On occasion I fill some of my free time watching network news on television. This was particularly important to me during the recent election, as I felt it was important to be an informed citizen prior to voting. Of course, I did not restrict the information I used to educate myself to television media, but I did find it a convenient way of covering a lot of ground while shoveling down oatmeal and yogurt before heading to class.

Sometimes I’m a little inflamed by the content or the spin shown on these news programs. Many people would recommend changing the channel or turning the television off. I have a slightly different take.

A big reason why I came to Darden was the case method. All too often, any given case discussion in class does not end with full agreement. The fact of the matter is that the debate itself is healthy (and in the case of business school, serves as an impactful way to learn and retain complex business concepts).

So I find myself debating with the television occasionally. This is an honest, albeit embarrassing confession. Only when I feel the antagonist is beyond whatever redemption is possible by my proclamations made to an electronic box do I actually change the channel (Discovery Channel is always a safe bet).

A portly, balding nightly news commentator on a mainstream news network has recently begun stirring my ire due to his attacks on the H1-B visa program and his irrational attachment to protectionist trade policies. The H1-B visa attacks have become increasingly virile as the economy has gone from awful to nearly catastrophic. To make matters worse, a non-profit organization (likely political action comittee) called the Coalition of the American Worker has begun showing misleading commercials showing laid-off workers leaving their offices. Their preposterous insinuation is that these jobs are not being lost to a downturn in the economy due to myriad factors that should be the focus of our collective examination, but rather that legal foreign workers are taking their jobs. This disgusting xenophobia and barely-concealed bigotry is taking direct aim at some of my closest friends at Darden.

Darden is an international business school, with a class made up of students from dozens of countries. My class (2009) boasts a population of over 35% international students. Many of these students are happily planning on returning to their home nations after graduating, and some are headed to other nations. Some are planning on taking positions here, in the U.S. for at least a few years… and possibly extending their stays until they can legally become U.S. citizens.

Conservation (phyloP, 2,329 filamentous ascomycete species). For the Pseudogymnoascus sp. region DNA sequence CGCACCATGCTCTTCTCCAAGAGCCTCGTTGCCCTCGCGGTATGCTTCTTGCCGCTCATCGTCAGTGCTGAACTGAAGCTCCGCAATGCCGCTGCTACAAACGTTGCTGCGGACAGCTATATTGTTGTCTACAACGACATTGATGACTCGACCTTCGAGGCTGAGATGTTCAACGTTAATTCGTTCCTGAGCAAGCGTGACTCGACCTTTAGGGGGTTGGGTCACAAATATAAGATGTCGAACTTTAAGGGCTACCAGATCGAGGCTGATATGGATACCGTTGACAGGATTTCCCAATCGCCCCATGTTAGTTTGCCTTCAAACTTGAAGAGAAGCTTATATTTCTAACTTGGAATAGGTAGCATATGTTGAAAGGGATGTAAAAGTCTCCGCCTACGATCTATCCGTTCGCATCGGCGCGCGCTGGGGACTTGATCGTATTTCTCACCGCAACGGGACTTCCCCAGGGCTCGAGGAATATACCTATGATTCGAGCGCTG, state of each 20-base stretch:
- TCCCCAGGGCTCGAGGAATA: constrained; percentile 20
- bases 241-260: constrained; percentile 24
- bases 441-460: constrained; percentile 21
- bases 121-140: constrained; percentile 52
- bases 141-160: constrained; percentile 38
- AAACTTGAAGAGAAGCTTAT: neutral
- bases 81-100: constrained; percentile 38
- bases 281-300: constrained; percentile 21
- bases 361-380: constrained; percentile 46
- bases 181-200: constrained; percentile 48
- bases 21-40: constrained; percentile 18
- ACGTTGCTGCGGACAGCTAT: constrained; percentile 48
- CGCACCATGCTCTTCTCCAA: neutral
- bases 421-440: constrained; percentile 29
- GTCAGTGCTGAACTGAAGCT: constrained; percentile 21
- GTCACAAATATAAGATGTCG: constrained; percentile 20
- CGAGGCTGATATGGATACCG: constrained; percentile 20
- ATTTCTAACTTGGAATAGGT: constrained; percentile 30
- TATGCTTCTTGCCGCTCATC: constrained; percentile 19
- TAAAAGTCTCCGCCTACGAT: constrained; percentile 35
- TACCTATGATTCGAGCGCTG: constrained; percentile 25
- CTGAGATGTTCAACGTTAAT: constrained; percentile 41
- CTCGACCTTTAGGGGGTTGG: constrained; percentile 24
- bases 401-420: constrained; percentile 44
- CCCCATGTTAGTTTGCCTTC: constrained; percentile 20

We would be lucky to have them. The fact is, the H1-B visa program is not bringing in blue collar workers to depress labor rates, nor is it bringing in masses of workers that have mediocre credentials and skills. This program is for exceptionally gifted people: doctors, scientists, and business leaders. I’m talking about people in these professions showing the most potential for greatness, not your typical C student.

These people are value creators. America, still the beacon of opportunity, is the best place for them to flourish. The value they create will create a sustainable strategic advantage for America’s businesses and institutions… an advantage that without a doubt has led (and will continue to lead) to significant job creation and continued feasibility of our way of life.

Could an American do these jobs? Of course. America boasts a plethora of her own high-potential, gifted individuals (some of whom are my classmates as well). However, at this level, at the very top of these professions (now and in their future state), there is a constant shortage, regardless of how bad the economy becomes. It will take the best efforts of all the best qualified people, including our H1-B professionals, to lead us out of this mess.

My sense of the issue of diversity is well-defined but remains difficult to articulate. I feel strongly that there is an inherent value in diversity. Bringing people with different backgrounds and perspectives together in order to allow them to bring collective talents to bear on a problem is far more effective than bringing in a homogenous group of gifted problem-solvers. Furthermore, the overall diversity of the group enhances the learning opportunities for each participating individual, broadening their horizons and making them more effective leaders and problem solvers.  The classroom at Darden has provided me with convincing proof of concept for this theory. I know my business education has been significantly enhanced by the contributions of my classmates, particularly due to our collective diversity.

I would hate to lose that advantage when I return to the working world this fall. And I shrudder to think of an American economy struggling to resist depression without the benefit of her diversity and the world’s highest potential professionals.

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